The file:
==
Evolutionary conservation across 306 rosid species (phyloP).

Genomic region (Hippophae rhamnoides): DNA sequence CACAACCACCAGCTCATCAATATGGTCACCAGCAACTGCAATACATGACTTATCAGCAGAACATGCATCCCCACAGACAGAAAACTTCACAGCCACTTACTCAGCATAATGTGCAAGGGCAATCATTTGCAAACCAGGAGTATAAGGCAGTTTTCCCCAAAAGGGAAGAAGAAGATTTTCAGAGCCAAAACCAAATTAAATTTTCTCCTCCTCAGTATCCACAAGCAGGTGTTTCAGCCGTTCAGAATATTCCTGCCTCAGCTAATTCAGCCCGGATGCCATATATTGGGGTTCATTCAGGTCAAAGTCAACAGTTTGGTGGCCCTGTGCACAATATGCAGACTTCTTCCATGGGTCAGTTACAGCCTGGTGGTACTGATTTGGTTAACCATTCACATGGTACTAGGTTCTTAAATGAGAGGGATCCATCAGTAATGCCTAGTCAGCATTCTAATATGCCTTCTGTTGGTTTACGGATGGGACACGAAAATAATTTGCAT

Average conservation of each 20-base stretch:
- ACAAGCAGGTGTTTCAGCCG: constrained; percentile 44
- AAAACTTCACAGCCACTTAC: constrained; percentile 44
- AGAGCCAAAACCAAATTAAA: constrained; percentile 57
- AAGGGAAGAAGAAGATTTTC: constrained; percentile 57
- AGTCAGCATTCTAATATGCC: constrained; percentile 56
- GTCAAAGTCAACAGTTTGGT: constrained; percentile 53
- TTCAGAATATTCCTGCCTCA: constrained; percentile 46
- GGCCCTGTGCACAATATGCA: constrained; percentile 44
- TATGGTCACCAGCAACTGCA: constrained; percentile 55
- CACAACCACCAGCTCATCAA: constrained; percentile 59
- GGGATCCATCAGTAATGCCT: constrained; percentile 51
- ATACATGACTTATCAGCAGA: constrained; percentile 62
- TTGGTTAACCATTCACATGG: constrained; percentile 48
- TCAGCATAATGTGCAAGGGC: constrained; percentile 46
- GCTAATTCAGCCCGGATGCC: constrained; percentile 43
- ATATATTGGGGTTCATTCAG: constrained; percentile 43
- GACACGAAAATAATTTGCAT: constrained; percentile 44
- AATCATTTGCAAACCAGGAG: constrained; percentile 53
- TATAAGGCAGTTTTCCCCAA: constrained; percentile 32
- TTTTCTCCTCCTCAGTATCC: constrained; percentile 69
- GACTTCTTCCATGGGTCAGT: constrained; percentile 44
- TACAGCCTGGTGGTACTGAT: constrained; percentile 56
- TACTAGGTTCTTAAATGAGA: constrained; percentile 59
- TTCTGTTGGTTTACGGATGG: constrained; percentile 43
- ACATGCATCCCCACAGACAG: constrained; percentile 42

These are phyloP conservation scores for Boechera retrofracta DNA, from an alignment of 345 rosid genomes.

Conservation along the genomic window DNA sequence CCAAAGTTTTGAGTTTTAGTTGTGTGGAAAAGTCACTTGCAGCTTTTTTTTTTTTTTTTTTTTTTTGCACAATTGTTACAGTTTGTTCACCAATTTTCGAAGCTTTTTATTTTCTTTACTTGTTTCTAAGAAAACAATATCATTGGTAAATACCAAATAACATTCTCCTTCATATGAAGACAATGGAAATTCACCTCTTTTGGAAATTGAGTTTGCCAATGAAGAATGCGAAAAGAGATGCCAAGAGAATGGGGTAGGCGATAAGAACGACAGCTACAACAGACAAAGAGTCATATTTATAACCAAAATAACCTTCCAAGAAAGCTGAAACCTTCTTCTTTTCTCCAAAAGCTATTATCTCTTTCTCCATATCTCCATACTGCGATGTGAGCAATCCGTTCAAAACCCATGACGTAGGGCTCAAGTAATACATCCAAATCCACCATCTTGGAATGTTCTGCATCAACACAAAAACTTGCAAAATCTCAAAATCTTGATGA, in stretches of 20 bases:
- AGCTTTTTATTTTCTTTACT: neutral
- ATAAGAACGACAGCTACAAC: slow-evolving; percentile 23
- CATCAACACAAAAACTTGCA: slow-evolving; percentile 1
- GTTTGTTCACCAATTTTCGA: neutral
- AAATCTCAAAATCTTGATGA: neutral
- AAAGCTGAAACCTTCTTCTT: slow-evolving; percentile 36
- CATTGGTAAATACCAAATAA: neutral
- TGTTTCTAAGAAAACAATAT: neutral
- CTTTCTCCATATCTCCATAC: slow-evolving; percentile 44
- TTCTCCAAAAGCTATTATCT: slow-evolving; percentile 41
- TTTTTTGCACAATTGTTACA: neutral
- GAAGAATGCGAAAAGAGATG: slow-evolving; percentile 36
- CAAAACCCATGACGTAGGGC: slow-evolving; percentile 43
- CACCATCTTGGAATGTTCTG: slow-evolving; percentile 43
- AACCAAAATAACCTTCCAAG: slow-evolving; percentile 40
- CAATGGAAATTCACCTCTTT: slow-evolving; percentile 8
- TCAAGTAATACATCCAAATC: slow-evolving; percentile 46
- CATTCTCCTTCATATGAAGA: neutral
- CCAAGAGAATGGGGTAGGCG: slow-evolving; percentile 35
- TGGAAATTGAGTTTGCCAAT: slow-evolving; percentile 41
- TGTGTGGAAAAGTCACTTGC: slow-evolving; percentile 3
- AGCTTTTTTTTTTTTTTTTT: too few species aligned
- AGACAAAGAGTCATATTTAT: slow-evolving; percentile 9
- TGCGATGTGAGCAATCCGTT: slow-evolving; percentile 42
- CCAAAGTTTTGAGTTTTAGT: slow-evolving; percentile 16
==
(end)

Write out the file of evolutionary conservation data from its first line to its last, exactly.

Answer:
Evolutionary conservation across 306 rosid species (phyloP).

Genomic region (Hippophae rhamnoides): DNA sequence CACAACCACCAGCTCATCAATATGGTCACCAGCAACTGCAATACATGACTTATCAGCAGAACATGCATCCCCACAGACAGAAAACTTCACAGCCACTTACTCAGCATAATGTGCAAGGGCAATCATTTGCAAACCAGGAGTATAAGGCAGTTTTCCCCAAAAGGGAAGAAGAAGATTTTCAGAGCCAAAACCAAATTAAATTTTCTCCTCCTCAGTATCCACAAGCAGGTGTTTCAGCCGTTCAGAATATTCCTGCCTCAGCTAATTCAGCCCGGATGCCATATATTGGGGTTCATTCAGGTCAAAGTCAACAGTTTGGTGGCCCTGTGCACAATATGCAGACTTCTTCCATGGGTCAGTTACAGCCTGGTGGTACTGATTTGGTTAACCATTCACATGGTACTAGGTTCTTAAATGAGAGGGATCCATCAGTAATGCCTAGTCAGCATTCTAATATGCCTTCTGTTGGTTTACGGATGGGACACGAAAATAATTTGCAT

Average conservation of each 20-base stretch:
- ACAAGCAGGTGTTTCAGCCG: constrained; percentile 44
- AAAACTTCACAGCCACTTAC: constrained; percentile 44
- AGAGCCAAAACCAAATTAAA: constrained; percentile 57
- AAGGGAAGAAGAAGATTTTC: constrained; percentile 57
- AGTCAGCATTCTAATATGCC: constrained; percentile 56
- GTCAAAGTCAACAGTTTGGT: constrained; percentile 53
- TTCAGAATATTCCTGCCTCA: constrained; percentile 46
- GGCCCTGTGCACAATATGCA: constrained; percentile 44
- TATGGTCACCAGCAACTGCA: constrained; percentile 55
- CACAACCACCAGCTCATCAA: constrained; percentile 59
- GGGATCCATCAGTAATGCCT: constrained; percentile 51
- ATACATGACTTATCAGCAGA: constrained; percentile 62
- TTGGTTAACCATTCACATGG: constrained; percentile 48
- TCAGCATAATGTGCAAGGGC: constrained; percentile 46
- GCTAATTCAGCCCGGATGCC: constrained; percentile 43
- ATATATTGGGGTTCATTCAG: constrained; percentile 43
- GACACGAAAATAATTTGCAT: constrained; percentile 44
- AATCATTTGCAAACCAGGAG: constrained; percentile 53
- TATAAGGCAGTTTTCCCCAA: constrained; percentile 32
- TTTTCTCCTCCTCAGTATCC: constrained; percentile 69
- GACTTCTTCCATGGGTCAGT: constrained; percentile 44
- TACAGCCTGGTGGTACTGAT: constrained; percentile 56
- TACTAGGTTCTTAAATGAGA: constrained; percentile 59
- TTCTGTTGGTTTACGGATGG: constrained; percentile 43
- ACATGCATCCCCACAGACAG: constrained; percentile 42

These are phyloP conservation scores for Boechera retrofracta DNA, from an alignment of 345 rosid genomes.

Conservation along the genomic window DNA sequence CCAAAGTTTTGAGTTTTAGTTGTGTGGAAAAGTCACTTGCAGCTTTTTTTTTTTTTTTTTTTTTTTGCACAATTGTTACAGTTTGTTCACCAATTTTCGAAGCTTTTTATTTTCTTTACTTGTTTCTAAGAAAACAATATCATTGGTAAATACCAAATAACATTCTCCTTCATATGAAGACAATGGAAATTCACCTCTTTTGGAAATTGAGTTTGCCAATGAAGAATGCGAAAAGAGATGCCAAGAGAATGGGGTAGGCGATAAGAACGACAGCTACAACAGACAAAGAGTCATATTTATAACCAAAATAACCTTCCAAGAAAGCTGAAACCTTCTTCTTTTCTCCAAAAGCTATTATCTCTTTCTCCATATCTCCATACTGCGATGTGAGCAATCCGTTCAAAACCCATGACGTAGGGCTCAAGTAATACATCCAAATCCACCATCTTGGAATGTTCTGCATCAACACAAAAACTTGCAAAATCTCAAAATCTTGATGA, in stretches of 20 bases:
- AGCTTTTTATTTTCTTTACT: neutral
- ATAAGAACGACAGCTACAAC: slow-evolving; percentile 23
- CATCAACACAAAAACTTGCA: slow-evolving; percentile 1
- GTTTGTTCACCAATTTTCGA: neutral
- AAATCTCAAAATCTTGATGA: neutral
- AAAGCTGAAACCTTCTTCTT: slow-evolving; percentile 36
- CATTGGTAAATACCAAATAA: neutral
- TGTTTCTAAGAAAACAATAT: neutral
- CTTTCTCCATATCTCCATAC: slow-evolving; percentile 44
- TTCTCCAAAAGCTATTATCT: slow-evolving; percentile 41
- TTTTTTGCACAATTGTTACA: neutral
- GAAGAATGCGAAAAGAGATG: slow-evolving; percentile 36
- CAAAACCCATGACGTAGGGC: slow-evolving; percentile 43
- CACCATCTTGGAATGTTCTG: slow-evolving; percentile 43
- AACCAAAATAACCTTCCAAG: slow-evolving; percentile 40
- CAATGGAAATTCACCTCTTT: slow-evolving; percentile 8
- TCAAGTAATACATCCAAATC: slow-evolving; percentile 46
- CATTCTCCTTCATATGAAGA: neutral
- CCAAGAGAATGGGGTAGGCG: slow-evolving; percentile 35
- TGGAAATTGAGTTTGCCAAT: slow-evolving; percentile 41
- TGTGTGGAAAAGTCACTTGC: slow-evolving; percentile 3
- AGCTTTTTTTTTTTTTTTTT: too few species aligned
- AGACAAAGAGTCATATTTAT: slow-evolving; percentile 9
- TGCGATGTGAGCAATCCGTT: slow-evolving; percentile 42
- CCAAAGTTTTGAGTTTTAGT: slow-evolving; percentile 16